“I mean, you just heard it. There is no ratio of spending cuts to revenue increases that Republicans will accept.”
—David Gregory, host of NBC’s “Meet the Press”
We’re aware of our relatively tight focus on budget deal rhetoric. This item struck us because a major news media figure (Gregory) beautifully parroted the gist of the administration’s budget deal talking point, yet apparently without playing Devil’s advocate.
The “Meet the Press” host jumps to conclusions.
The statement we’re checking occurred during “Meet the Press” host David Gregory’s interview segment with Gov. Scott Walker (R-Wisc.). Gregory referred back to his earlier segment with Rep. Kevin McCarthy:
I’ve tried to ask this week after week: Is there any ratio of spending cuts to tax increases that any Republican is actually prepared to support?
REP. KEVIN MCCARTHY:
Every viewer that’s watching today that’s working already got a tax increase. The president took $600 billion of this economy.
Lacking a direct response to his question, Gregory kept after it:
But I asked a question–
–about spending cuts to tax increases.
REP. KEVIN MCCARTHY:
There are no tax increases–
Is there any ratio that you could accept?
REP. KEVIN MCCARTHY:
There are no new tax increases because you don’t need it.
Gregory still received no direct answer, but the dialog gives us a good picture of the overall rhetorical contest between left and right on the issue of revenues and spending cuts.
Analyzing the Rhetoric
As we’ve covered in other fact checks, the political parties play a partisan game over the sequestration. Democrats blame the sequester on the Republicans for not compromising on revenues. Republicans blame the sequester on Democrats because it was an idea that came from the administration and because Democrats wouldn’t make cuts without a second compromise on revenues.
Gregory’s question to McCarthy leaves unclear whether the revenue compromise in January counts when calculating the ratio between spending cuts and revenue increases. McCarthy responds by simply emphasizing the January compromise.
McCarthy’s dodge of the question does not mean that Republicans will not accept any ratio of spending cuts to revenue increases. It means that Gregory isn’t getting an answer. Drawing a conclusion about the answer from a dodge qualifies as a fallacious argument from silence, a form of the appeal to ignorance.
Gregory might have obtained the answer he sought by accepting McCarthy’s premise. If McCarthy says Republicans have compromised on revenues once and won’t do it again, Gregory might ask, given the claimed compromise on revenue, the least amount Republicans want to cut from the budget to complete a deal with the Democrats. If McCarthy answers, Gregory has a numerical relationship he can express in terms of a ratio. If McCarthy says “$2.4 trillion,” for example, the January compromise represents a $1 revenue increase for every $4 in spending cuts.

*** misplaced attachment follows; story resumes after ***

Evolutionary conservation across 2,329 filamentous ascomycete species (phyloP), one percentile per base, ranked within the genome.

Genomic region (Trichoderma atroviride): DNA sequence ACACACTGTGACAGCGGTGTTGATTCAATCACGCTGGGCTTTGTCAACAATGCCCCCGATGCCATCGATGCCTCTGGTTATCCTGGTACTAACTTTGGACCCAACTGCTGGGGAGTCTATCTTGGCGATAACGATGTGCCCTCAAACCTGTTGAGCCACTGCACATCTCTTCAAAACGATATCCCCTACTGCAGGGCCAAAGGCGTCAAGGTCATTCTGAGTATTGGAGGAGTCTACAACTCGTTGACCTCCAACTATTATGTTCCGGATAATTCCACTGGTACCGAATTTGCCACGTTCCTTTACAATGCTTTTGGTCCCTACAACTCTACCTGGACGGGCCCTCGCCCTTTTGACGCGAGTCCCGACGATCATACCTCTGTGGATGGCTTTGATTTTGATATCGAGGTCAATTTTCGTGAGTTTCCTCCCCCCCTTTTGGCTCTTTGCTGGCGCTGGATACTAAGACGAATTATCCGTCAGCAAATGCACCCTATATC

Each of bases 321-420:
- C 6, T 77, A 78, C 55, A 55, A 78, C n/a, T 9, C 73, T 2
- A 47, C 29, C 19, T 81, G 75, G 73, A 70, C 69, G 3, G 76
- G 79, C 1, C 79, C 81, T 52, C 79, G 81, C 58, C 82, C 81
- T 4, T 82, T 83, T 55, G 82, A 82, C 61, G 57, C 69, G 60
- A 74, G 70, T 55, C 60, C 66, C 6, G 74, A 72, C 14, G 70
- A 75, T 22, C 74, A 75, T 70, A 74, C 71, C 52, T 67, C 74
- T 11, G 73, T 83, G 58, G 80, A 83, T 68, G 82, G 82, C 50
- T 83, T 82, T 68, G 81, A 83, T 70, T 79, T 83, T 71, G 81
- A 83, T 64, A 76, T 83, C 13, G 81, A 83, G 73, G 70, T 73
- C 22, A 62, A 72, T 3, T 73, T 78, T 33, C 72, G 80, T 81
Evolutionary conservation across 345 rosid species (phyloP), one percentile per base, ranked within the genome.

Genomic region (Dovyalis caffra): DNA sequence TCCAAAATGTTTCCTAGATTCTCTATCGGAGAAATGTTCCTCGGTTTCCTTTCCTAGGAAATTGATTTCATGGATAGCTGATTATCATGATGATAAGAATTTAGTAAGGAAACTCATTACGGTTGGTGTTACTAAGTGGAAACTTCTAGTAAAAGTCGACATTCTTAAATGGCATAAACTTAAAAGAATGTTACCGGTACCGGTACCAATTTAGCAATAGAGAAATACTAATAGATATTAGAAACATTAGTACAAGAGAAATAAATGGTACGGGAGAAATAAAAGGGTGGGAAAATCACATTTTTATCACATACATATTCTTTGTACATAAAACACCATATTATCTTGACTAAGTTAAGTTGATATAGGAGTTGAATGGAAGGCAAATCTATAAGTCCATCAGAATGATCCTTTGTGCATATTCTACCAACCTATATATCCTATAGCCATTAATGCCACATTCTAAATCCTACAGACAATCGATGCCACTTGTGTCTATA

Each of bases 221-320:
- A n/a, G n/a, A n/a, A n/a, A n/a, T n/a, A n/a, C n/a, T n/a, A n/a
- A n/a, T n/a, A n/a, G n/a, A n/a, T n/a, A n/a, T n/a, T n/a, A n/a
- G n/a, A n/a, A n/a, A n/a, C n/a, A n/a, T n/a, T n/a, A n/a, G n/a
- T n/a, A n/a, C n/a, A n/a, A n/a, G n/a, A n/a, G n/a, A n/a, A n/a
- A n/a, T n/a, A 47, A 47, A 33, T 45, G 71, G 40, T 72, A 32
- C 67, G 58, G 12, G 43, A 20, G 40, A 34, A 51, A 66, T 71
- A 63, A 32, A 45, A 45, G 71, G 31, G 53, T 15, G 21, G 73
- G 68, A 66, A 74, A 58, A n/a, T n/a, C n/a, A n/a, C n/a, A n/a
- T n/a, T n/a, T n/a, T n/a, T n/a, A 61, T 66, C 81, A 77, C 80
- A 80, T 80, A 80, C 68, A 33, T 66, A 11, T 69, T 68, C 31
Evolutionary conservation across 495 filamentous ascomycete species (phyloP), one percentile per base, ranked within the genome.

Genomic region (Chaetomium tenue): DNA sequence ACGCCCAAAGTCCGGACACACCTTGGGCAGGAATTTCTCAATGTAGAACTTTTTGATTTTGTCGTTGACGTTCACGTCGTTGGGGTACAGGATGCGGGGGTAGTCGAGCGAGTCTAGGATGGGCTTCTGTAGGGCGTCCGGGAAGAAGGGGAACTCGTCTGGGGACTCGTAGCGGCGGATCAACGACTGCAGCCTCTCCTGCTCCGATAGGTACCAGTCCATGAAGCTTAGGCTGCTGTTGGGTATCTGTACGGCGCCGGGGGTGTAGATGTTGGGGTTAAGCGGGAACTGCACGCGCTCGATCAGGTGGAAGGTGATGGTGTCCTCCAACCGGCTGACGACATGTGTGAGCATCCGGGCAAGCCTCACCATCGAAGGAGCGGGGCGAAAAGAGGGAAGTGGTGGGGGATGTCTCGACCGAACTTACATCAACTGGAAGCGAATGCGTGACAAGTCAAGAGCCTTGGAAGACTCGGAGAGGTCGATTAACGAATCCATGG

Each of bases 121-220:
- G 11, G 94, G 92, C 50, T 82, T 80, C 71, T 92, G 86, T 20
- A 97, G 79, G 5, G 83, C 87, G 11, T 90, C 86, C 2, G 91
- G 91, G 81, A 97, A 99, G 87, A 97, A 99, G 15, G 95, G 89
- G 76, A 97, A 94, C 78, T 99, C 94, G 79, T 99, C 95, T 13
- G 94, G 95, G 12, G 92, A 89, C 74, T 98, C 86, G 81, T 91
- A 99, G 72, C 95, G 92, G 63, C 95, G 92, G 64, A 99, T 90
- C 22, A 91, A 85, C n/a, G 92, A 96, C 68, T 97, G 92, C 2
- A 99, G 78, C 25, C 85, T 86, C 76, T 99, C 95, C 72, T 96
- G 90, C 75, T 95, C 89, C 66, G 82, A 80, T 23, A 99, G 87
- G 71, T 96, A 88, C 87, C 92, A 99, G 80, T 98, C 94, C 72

Instead, Gregory used the adversarial technique of assuming McCarthy’s answer and using it in his later interview with Gov. Walker.
There’s one charitable interpretation that would make Gregory’s statement true: We assume Gregory discounts the January compromise as revenues that count in calculating a ratio between new revenues and spending cuts. Gregory can’t calculate a ratio between the two if the Republicans literally will not allow any new revenue. That interpretation requires maximal charity, since there’s no good reason to discount the revenues from the earlier deal. Republicans may have a number of reasons for declining to answer a question like Gregory’s, among them an unwillingness to conduct negotiations on NBC.
“There is no ratio of spending cuts to revenue increases that Republicans will accept.”
George, Francis, Chris Van Hollen, Kevin McCarthy, Frank Keating, Kathleen Kennedy Townsend, Ana Navarro, Chris Matthews, and Scott Walker. “March 17: Cardinal Francis George, Chris Van Hollen, Kevin McCarthy, Frank Keating, Kathleen Kennedy Townsend, Ana Navarro, Chris Matthews, Scott Walker.” Interview by David Gregory. NBC News. NBCNews.com, 17 Mar. 2013. Web. 17 Mar. 2013.
White, Bryan W. “Marco Rubio Says Defense Sequester Cuts Were Obama’s Idea.” Zebra Fact Check. Zebra Fact Check, 14 Feb. 2013. Web. 18 Mar. 2013.
White, Bryan W. “Gene Sperling’s Stationary Sequestration Goalposts?” Zebra Fact Check. Zebra Fact Check, 28 Feb. 2013. Web. 18 Mar. 2013.
Curtis, Gary N. “Logical Fallacy: Appeal to Ignorance.” Fallacy Files. Fallacy Files, n.d. Web. 18 Mar. 2013.